Some numbers about my case: Without enabling collision on any of the generated meshes, I am able to generate a terrain of 768x768x128 blocks in volume (together with a good number of procedural trees and quite a bit of foliage that has a lot of vertices to avoid translucency) and put all of those onto screen under 1,750M CPU cycles (0.5 sec) on my I5-4590. Moreover, although the collision is not enabled, I still generate the required FTriMeshCollisionData array during this process. When I enable collision, the amount of CPU cycles required to put the exact same geometry onto screen goes up to 13,000M. That is 7 times the processing power required to generate and render the same geometry.
These numbers don’t add up in my mind. From noise generation to merging the generated voxels in order to create leaner meshes out of them and to putting those meshes onto screen, the amount of work done in a procedural generation pipeline is absolutely massive. The fact that baking PhsyX data out of ready-provided collision mesh data takes 6 times longer just doesn’t make sense. Clearly the baking process wasn’t designed to be done in real time, hence wasn’t optimized accordingly. That’s why I am hoping that there should be a good amount of room for improvement and eager to hear what others have done about it…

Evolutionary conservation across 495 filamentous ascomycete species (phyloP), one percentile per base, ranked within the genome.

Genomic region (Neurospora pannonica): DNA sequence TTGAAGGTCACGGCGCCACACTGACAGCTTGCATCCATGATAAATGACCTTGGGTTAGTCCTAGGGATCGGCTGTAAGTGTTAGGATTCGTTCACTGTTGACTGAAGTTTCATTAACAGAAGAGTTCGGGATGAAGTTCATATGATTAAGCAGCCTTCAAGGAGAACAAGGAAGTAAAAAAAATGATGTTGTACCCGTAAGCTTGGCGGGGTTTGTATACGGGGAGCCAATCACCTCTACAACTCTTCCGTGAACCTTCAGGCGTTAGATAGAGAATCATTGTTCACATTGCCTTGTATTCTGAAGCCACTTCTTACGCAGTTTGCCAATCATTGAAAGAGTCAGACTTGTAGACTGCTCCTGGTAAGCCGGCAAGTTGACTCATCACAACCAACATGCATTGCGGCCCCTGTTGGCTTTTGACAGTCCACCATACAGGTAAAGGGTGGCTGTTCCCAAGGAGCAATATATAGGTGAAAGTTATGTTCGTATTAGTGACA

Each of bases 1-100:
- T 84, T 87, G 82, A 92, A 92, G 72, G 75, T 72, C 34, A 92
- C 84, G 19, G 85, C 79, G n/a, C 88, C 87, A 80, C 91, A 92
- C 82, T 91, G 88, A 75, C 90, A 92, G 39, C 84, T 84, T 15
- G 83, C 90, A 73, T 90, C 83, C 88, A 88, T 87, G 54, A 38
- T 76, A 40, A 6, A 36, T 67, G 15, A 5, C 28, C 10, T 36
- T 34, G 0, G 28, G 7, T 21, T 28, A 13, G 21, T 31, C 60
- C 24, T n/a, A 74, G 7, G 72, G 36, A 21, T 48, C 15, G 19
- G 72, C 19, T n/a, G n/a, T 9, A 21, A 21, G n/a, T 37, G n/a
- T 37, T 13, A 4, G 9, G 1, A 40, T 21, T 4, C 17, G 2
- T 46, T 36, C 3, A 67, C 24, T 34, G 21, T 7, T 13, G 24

If you want to, come find me in the Unreal Slack chat. I’ve done a couple minimal improvements so far that might or might not help you, but I’m planning on looking into quite a bit more soon.